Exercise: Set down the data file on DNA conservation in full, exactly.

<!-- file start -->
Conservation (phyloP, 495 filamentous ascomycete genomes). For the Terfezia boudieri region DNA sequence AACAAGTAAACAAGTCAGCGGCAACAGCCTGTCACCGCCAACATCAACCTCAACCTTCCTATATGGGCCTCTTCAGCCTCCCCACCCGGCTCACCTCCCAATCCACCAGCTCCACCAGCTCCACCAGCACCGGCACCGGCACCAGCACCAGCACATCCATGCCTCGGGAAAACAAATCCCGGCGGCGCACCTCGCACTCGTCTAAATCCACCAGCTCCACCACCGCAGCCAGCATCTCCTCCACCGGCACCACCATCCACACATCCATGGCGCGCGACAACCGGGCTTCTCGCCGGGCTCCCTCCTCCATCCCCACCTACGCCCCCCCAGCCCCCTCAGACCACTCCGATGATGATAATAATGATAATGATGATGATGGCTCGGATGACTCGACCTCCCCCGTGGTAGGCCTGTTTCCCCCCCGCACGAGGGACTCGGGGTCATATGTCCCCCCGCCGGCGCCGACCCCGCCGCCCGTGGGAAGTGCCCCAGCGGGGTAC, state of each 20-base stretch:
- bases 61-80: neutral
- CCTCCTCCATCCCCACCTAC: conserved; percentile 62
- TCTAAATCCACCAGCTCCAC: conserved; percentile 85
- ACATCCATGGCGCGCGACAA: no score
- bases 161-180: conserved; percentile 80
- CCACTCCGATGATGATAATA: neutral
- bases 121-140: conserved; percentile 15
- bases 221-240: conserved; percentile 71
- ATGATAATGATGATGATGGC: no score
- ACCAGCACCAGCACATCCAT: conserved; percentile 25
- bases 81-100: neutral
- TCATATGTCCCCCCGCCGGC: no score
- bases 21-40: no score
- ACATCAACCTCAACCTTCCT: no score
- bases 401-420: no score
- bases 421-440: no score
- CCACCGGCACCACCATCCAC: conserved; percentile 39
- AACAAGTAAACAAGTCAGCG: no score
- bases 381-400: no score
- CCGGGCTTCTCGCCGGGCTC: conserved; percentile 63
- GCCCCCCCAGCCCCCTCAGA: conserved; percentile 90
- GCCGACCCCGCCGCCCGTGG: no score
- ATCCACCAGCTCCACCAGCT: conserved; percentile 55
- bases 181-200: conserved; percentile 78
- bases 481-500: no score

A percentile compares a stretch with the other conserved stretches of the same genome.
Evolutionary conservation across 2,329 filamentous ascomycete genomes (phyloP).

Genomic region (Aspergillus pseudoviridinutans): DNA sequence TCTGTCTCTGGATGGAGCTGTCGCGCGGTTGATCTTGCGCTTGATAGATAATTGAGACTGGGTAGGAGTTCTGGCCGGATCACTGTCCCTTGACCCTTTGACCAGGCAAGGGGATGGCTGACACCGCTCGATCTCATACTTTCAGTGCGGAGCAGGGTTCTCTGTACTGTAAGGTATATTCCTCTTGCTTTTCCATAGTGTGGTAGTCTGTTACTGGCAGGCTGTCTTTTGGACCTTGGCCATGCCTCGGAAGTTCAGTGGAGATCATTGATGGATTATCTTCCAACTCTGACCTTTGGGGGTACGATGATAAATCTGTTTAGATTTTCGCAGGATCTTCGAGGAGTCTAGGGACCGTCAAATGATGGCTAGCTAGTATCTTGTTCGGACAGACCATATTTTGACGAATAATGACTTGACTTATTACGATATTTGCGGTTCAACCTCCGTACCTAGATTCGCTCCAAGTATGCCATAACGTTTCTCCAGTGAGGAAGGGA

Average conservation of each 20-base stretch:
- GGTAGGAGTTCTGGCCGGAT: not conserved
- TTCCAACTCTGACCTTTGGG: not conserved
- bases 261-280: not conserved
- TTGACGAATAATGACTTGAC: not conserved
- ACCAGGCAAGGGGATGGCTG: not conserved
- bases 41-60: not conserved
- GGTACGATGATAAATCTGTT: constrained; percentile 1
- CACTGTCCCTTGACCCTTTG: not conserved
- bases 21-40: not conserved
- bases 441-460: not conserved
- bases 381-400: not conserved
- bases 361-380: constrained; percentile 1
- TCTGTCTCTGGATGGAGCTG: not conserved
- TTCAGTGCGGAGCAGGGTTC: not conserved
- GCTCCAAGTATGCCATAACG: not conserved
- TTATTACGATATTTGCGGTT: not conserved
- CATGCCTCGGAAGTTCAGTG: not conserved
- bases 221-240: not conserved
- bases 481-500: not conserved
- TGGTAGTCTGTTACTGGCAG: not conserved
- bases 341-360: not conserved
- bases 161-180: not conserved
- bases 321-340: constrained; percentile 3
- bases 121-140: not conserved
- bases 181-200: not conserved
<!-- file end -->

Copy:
Conservation (phyloP, 495 filamentous ascomycete genomes). For the Terfezia boudieri region DNA sequence AACAAGTAAACAAGTCAGCGGCAACAGCCTGTCACCGCCAACATCAACCTCAACCTTCCTATATGGGCCTCTTCAGCCTCCCCACCCGGCTCACCTCCCAATCCACCAGCTCCACCAGCTCCACCAGCACCGGCACCGGCACCAGCACCAGCACATCCATGCCTCGGGAAAACAAATCCCGGCGGCGCACCTCGCACTCGTCTAAATCCACCAGCTCCACCACCGCAGCCAGCATCTCCTCCACCGGCACCACCATCCACACATCCATGGCGCGCGACAACCGGGCTTCTCGCCGGGCTCCCTCCTCCATCCCCACCTACGCCCCCCCAGCCCCCTCAGACCACTCCGATGATGATAATAATGATAATGATGATGATGGCTCGGATGACTCGACCTCCCCCGTGGTAGGCCTGTTTCCCCCCCGCACGAGGGACTCGGGGTCATATGTCCCCCCGCCGGCGCCGACCCCGCCGCCCGTGGGAAGTGCCCCAGCGGGGTAC, state of each 20-base stretch:
- bases 61-80: neutral
- CCTCCTCCATCCCCACCTAC: conserved; percentile 62
- TCTAAATCCACCAGCTCCAC: conserved; percentile 85
- ACATCCATGGCGCGCGACAA: no score
- bases 161-180: conserved; percentile 80
- CCACTCCGATGATGATAATA: neutral
- bases 121-140: conserved; percentile 15
- bases 221-240: conserved; percentile 71
- ATGATAATGATGATGATGGC: no score
- ACCAGCACCAGCACATCCAT: conserved; percentile 25
- bases 81-100: neutral
- TCATATGTCCCCCCGCCGGC: no score
- bases 21-40: no score
- ACATCAACCTCAACCTTCCT: no score
- bases 401-420: no score
- bases 421-440: no score
- CCACCGGCACCACCATCCAC: conserved; percentile 39
- AACAAGTAAACAAGTCAGCG: no score
- bases 381-400: no score
- CCGGGCTTCTCGCCGGGCTC: conserved; percentile 63
- GCCCCCCCAGCCCCCTCAGA: conserved; percentile 90
- GCCGACCCCGCCGCCCGTGG: no score
- ATCCACCAGCTCCACCAGCT: conserved; percentile 55
- bases 181-200: conserved; percentile 78
- bases 481-500: no score

A percentile compares a stretch with the other conserved stretches of the same genome.
Evolutionary conservation across 2,329 filamentous ascomycete genomes (phyloP).

Genomic region (Aspergillus pseudoviridinutans): DNA sequence TCTGTCTCTGGATGGAGCTGTCGCGCGGTTGATCTTGCGCTTGATAGATAATTGAGACTGGGTAGGAGTTCTGGCCGGATCACTGTCCCTTGACCCTTTGACCAGGCAAGGGGATGGCTGACACCGCTCGATCTCATACTTTCAGTGCGGAGCAGGGTTCTCTGTACTGTAAGGTATATTCCTCTTGCTTTTCCATAGTGTGGTAGTCTGTTACTGGCAGGCTGTCTTTTGGACCTTGGCCATGCCTCGGAAGTTCAGTGGAGATCATTGATGGATTATCTTCCAACTCTGACCTTTGGGGGTACGATGATAAATCTGTTTAGATTTTCGCAGGATCTTCGAGGAGTCTAGGGACCGTCAAATGATGGCTAGCTAGTATCTTGTTCGGACAGACCATATTTTGACGAATAATGACTTGACTTATTACGATATTTGCGGTTCAACCTCCGTACCTAGATTCGCTCCAAGTATGCCATAACGTTTCTCCAGTGAGGAAGGGA

Average conservation of each 20-base stretch:
- GGTAGGAGTTCTGGCCGGAT: not conserved
- TTCCAACTCTGACCTTTGGG: not conserved
- bases 261-280: not conserved
- TTGACGAATAATGACTTGAC: not conserved
- ACCAGGCAAGGGGATGGCTG: not conserved
- bases 41-60: not conserved
- GGTACGATGATAAATCTGTT: constrained; percentile 1
- CACTGTCCCTTGACCCTTTG: not conserved
- bases 21-40: not conserved
- bases 441-460: not conserved
- bases 381-400: not conserved
- bases 361-380: constrained; percentile 1
- TCTGTCTCTGGATGGAGCTG: not conserved
- TTCAGTGCGGAGCAGGGTTC: not conserved
- GCTCCAAGTATGCCATAACG: not conserved
- TTATTACGATATTTGCGGTT: not conserved
- CATGCCTCGGAAGTTCAGTG: not conserved
- bases 221-240: not conserved
- bases 481-500: not conserved
- TGGTAGTCTGTTACTGGCAG: not conserved
- bases 341-360: not conserved
- bases 161-180: not conserved
- bases 321-340: constrained; percentile 3
- bases 121-140: not conserved
- bases 181-200: not conserved